US Army OKs Mobile Nuclear Reactor Prototype in Idaho – KIRO 7 News Seattle

BOISE, Idaho — (AP) — The U.S. Department of Defense plans to build an advanced mobile nuclear microreactor prototype at the Idaho National Laboratory in eastern Idaho.

Late last week, the department approved Project Pele’s plan to build the reactor and reactor fuel outside of Idaho, then assemble and operate the reactor at the lab.

The decision follows a two-volume, 600-page environmental impact statement that includes public comments evaluating alternatives for building and operating a gas-cooled microreactor that could generate 1 to 5 megawatts of electricity. .

“Advanced nuclear energy has the potential to be a strategic game-changer for the United States, both for the (Department of Defense) and for the commercial sector,” said Jeff Waksman, program manager for the Pelé project. . “For it to be adopted, it must first be demonstrated successfully under real-world operating conditions.

Officials previously said preparing test sites at the Idaho National Laboratory and then building and testing the microreactor would take about three years. The ministry said the project is subject to the availability of funds.

The ministry said two reactor designs are under consideration and the chosen one will be announced later. The department said both designs are high-temperature gas-cooled reactors using enriched uranium as fuel.

If the project goes ahead, officials said it would be the first Generation IV nuclear reactor to operate in the United States. The Defense Ministry said the first generation IV reactor to generate electricity was a Chinese reactor that started up last September.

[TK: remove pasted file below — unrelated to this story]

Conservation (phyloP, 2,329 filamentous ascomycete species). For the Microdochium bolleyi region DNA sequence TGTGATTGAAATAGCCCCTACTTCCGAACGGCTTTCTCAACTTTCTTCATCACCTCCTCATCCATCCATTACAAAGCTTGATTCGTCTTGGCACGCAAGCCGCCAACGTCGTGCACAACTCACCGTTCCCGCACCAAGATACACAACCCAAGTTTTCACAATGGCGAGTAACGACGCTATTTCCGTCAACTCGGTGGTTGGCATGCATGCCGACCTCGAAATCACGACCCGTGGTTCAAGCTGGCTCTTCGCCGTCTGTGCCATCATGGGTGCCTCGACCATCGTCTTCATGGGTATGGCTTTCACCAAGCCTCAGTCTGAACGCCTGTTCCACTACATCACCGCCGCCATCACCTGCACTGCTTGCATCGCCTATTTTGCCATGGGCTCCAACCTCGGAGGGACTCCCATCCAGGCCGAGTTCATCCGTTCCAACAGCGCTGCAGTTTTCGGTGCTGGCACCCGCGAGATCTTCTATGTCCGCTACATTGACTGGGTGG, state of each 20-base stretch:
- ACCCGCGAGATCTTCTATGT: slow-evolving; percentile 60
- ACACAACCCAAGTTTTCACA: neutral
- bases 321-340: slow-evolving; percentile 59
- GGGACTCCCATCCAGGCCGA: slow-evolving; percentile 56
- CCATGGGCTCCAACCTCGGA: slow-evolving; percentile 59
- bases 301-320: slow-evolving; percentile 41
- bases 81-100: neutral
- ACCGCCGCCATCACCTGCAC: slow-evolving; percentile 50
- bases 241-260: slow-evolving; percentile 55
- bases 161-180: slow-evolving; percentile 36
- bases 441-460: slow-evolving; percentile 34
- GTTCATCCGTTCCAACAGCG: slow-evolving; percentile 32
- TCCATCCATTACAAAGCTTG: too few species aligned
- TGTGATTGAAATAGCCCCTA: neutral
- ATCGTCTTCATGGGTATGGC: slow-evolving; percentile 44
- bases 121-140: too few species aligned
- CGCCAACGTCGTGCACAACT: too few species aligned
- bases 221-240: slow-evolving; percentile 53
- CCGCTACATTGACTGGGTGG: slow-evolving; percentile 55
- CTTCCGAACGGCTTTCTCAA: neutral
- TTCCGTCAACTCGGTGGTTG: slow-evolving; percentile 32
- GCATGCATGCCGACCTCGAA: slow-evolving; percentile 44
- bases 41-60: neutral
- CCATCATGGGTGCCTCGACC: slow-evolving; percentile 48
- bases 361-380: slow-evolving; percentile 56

The department said it uses 30 terawatt hours of electricity per year and more than 10 million gallons (37.9 million liters) of fuel per day, and it expects energy demand to increase with a transition towards a fleet of non-tactical electric vehicles. Thirty terawatt hours is more energy than many small countries consume in a year.

Critics of the military’s use of small mobile nuclear reactors have said they could pose more logistical problems and risks to troops than they solve. Another concern is that nuclear reactors located in potential combat zones or foreign operating bases could themselves become targets.

The Idaho National Laboratory sits on the U.S. Department of Energy’s 890-square-mile (2,305-square-kilometer) site in the High Desert Sagebrush Steppe, about 80 kilometers west of Mount Falls. Idaho. All testing of prototype reactors would take place at the Department of Energy site. The lab has several facilities to help build and test the microreactor.

This demonstration of the reactor would include start-up tests, moving the reactor to a new site, and testing at the second site. The second location would mimic a real-life situation by testing the reactor’s ability to meet energy demands.

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